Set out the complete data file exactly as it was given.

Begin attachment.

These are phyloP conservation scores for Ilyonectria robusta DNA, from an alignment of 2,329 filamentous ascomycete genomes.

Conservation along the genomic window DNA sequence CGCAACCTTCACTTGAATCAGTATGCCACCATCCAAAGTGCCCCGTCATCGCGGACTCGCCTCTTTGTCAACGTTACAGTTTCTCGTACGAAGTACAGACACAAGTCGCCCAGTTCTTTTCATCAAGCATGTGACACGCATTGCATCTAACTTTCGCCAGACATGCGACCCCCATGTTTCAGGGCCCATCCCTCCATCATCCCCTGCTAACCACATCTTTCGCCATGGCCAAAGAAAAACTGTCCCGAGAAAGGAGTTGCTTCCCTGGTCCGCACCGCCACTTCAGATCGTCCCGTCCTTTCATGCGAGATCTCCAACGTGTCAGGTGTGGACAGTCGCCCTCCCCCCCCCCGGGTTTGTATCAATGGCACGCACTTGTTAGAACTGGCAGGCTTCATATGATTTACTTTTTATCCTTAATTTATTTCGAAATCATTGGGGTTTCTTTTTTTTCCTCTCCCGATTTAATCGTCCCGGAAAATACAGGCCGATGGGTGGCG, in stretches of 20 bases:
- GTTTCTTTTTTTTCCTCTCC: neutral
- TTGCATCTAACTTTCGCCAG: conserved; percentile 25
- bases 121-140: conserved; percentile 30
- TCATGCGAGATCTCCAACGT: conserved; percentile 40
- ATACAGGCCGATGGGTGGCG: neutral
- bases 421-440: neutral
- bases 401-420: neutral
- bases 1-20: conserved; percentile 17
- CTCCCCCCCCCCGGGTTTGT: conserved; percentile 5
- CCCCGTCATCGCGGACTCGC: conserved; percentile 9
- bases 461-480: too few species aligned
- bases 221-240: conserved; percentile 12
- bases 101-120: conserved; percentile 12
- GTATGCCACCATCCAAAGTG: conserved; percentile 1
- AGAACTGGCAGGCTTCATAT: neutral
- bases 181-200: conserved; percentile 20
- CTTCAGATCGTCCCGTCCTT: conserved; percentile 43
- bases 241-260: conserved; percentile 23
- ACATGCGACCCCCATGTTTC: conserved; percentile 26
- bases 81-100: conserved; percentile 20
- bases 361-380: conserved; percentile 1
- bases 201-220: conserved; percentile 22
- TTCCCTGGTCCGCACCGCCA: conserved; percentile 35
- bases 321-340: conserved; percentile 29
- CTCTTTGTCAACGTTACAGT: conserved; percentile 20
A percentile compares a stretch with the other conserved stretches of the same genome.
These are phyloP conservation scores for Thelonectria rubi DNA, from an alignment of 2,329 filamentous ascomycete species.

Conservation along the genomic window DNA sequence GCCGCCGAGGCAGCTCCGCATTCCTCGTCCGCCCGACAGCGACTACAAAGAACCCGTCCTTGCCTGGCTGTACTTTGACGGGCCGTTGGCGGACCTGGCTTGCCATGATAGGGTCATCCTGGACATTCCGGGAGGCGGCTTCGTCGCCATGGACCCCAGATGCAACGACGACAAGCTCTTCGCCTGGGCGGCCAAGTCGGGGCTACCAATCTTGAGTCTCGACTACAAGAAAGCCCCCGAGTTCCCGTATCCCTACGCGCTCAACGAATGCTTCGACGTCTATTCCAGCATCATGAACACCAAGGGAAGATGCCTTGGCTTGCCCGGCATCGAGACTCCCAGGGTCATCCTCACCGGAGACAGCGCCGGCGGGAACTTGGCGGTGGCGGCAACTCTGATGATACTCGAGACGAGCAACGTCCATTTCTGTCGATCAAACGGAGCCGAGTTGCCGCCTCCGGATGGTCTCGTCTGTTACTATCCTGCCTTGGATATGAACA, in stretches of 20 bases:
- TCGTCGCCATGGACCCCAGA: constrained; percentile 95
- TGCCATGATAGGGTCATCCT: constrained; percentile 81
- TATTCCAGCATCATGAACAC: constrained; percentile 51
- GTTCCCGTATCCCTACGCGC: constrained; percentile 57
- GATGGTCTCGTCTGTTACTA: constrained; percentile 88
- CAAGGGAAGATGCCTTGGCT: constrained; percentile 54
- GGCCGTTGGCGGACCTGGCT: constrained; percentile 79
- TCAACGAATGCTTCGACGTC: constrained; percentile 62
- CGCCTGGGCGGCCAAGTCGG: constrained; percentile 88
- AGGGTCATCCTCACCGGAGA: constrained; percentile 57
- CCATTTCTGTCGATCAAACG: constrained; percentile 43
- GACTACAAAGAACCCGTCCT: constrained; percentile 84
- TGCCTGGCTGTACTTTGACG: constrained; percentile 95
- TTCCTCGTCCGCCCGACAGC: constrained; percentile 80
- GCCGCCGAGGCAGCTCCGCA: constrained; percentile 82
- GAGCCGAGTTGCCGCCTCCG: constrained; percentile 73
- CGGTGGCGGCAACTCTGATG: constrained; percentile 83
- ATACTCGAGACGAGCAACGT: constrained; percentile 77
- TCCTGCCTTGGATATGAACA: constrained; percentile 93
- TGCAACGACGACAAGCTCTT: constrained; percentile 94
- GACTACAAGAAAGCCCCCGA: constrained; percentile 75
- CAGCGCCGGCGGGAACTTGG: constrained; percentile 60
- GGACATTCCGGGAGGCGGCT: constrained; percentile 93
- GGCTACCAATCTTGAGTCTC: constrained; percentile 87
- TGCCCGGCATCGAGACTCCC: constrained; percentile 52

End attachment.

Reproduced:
These are phyloP conservation scores for Ilyonectria robusta DNA, from an alignment of 2,329 filamentous ascomycete genomes.

Conservation along the genomic window DNA sequence CGCAACCTTCACTTGAATCAGTATGCCACCATCCAAAGTGCCCCGTCATCGCGGACTCGCCTCTTTGTCAACGTTACAGTTTCTCGTACGAAGTACAGACACAAGTCGCCCAGTTCTTTTCATCAAGCATGTGACACGCATTGCATCTAACTTTCGCCAGACATGCGACCCCCATGTTTCAGGGCCCATCCCTCCATCATCCCCTGCTAACCACATCTTTCGCCATGGCCAAAGAAAAACTGTCCCGAGAAAGGAGTTGCTTCCCTGGTCCGCACCGCCACTTCAGATCGTCCCGTCCTTTCATGCGAGATCTCCAACGTGTCAGGTGTGGACAGTCGCCCTCCCCCCCCCCGGGTTTGTATCAATGGCACGCACTTGTTAGAACTGGCAGGCTTCATATGATTTACTTTTTATCCTTAATTTATTTCGAAATCATTGGGGTTTCTTTTTTTTCCTCTCCCGATTTAATCGTCCCGGAAAATACAGGCCGATGGGTGGCG, in stretches of 20 bases:
- GTTTCTTTTTTTTCCTCTCC: neutral
- TTGCATCTAACTTTCGCCAG: conserved; percentile 25
- bases 121-140: conserved; percentile 30
- TCATGCGAGATCTCCAACGT: conserved; percentile 40
- ATACAGGCCGATGGGTGGCG: neutral
- bases 421-440: neutral
- bases 401-420: neutral
- bases 1-20: conserved; percentile 17
- CTCCCCCCCCCCGGGTTTGT: conserved; percentile 5
- CCCCGTCATCGCGGACTCGC: conserved; percentile 9
- bases 461-480: too few species aligned
- bases 221-240: conserved; percentile 12
- bases 101-120: conserved; percentile 12
- GTATGCCACCATCCAAAGTG: conserved; percentile 1
- AGAACTGGCAGGCTTCATAT: neutral
- bases 181-200: conserved; percentile 20
- CTTCAGATCGTCCCGTCCTT: conserved; percentile 43
- bases 241-260: conserved; percentile 23
- ACATGCGACCCCCATGTTTC: conserved; percentile 26
- bases 81-100: conserved; percentile 20
- bases 361-380: conserved; percentile 1
- bases 201-220: conserved; percentile 22
- TTCCCTGGTCCGCACCGCCA: conserved; percentile 35
- bases 321-340: conserved; percentile 29
- CTCTTTGTCAACGTTACAGT: conserved; percentile 20
A percentile compares a stretch with the other conserved stretches of the same genome.
These are phyloP conservation scores for Thelonectria rubi DNA, from an alignment of 2,329 filamentous ascomycete species.

Conservation along the genomic window DNA sequence GCCGCCGAGGCAGCTCCGCATTCCTCGTCCGCCCGACAGCGACTACAAAGAACCCGTCCTTGCCTGGCTGTACTTTGACGGGCCGTTGGCGGACCTGGCTTGCCATGATAGGGTCATCCTGGACATTCCGGGAGGCGGCTTCGTCGCCATGGACCCCAGATGCAACGACGACAAGCTCTTCGCCTGGGCGGCCAAGTCGGGGCTACCAATCTTGAGTCTCGACTACAAGAAAGCCCCCGAGTTCCCGTATCCCTACGCGCTCAACGAATGCTTCGACGTCTATTCCAGCATCATGAACACCAAGGGAAGATGCCTTGGCTTGCCCGGCATCGAGACTCCCAGGGTCATCCTCACCGGAGACAGCGCCGGCGGGAACTTGGCGGTGGCGGCAACTCTGATGATACTCGAGACGAGCAACGTCCATTTCTGTCGATCAAACGGAGCCGAGTTGCCGCCTCCGGATGGTCTCGTCTGTTACTATCCTGCCTTGGATATGAACA, in stretches of 20 bases:
- TCGTCGCCATGGACCCCAGA: constrained; percentile 95
- TGCCATGATAGGGTCATCCT: constrained; percentile 81
- TATTCCAGCATCATGAACAC: constrained; percentile 51
- GTTCCCGTATCCCTACGCGC: constrained; percentile 57
- GATGGTCTCGTCTGTTACTA: constrained; percentile 88
- CAAGGGAAGATGCCTTGGCT: constrained; percentile 54
- GGCCGTTGGCGGACCTGGCT: constrained; percentile 79
- TCAACGAATGCTTCGACGTC: constrained; percentile 62
- CGCCTGGGCGGCCAAGTCGG: constrained; percentile 88
- AGGGTCATCCTCACCGGAGA: constrained; percentile 57
- CCATTTCTGTCGATCAAACG: constrained; percentile 43
- GACTACAAAGAACCCGTCCT: constrained; percentile 84
- TGCCTGGCTGTACTTTGACG: constrained; percentile 95
- TTCCTCGTCCGCCCGACAGC: constrained; percentile 80
- GCCGCCGAGGCAGCTCCGCA: constrained; percentile 82
- GAGCCGAGTTGCCGCCTCCG: constrained; percentile 73
- CGGTGGCGGCAACTCTGATG: constrained; percentile 83
- ATACTCGAGACGAGCAACGT: constrained; percentile 77
- TCCTGCCTTGGATATGAACA: constrained; percentile 93
- TGCAACGACGACAAGCTCTT: constrained; percentile 94
- GACTACAAGAAAGCCCCCGA: constrained; percentile 75
- CAGCGCCGGCGGGAACTTGG: constrained; percentile 60
- GGACATTCCGGGAGGCGGCT: constrained; percentile 93
- GGCTACCAATCTTGAGTCTC: constrained; percentile 87
- TGCCCGGCATCGAGACTCCC: constrained; percentile 52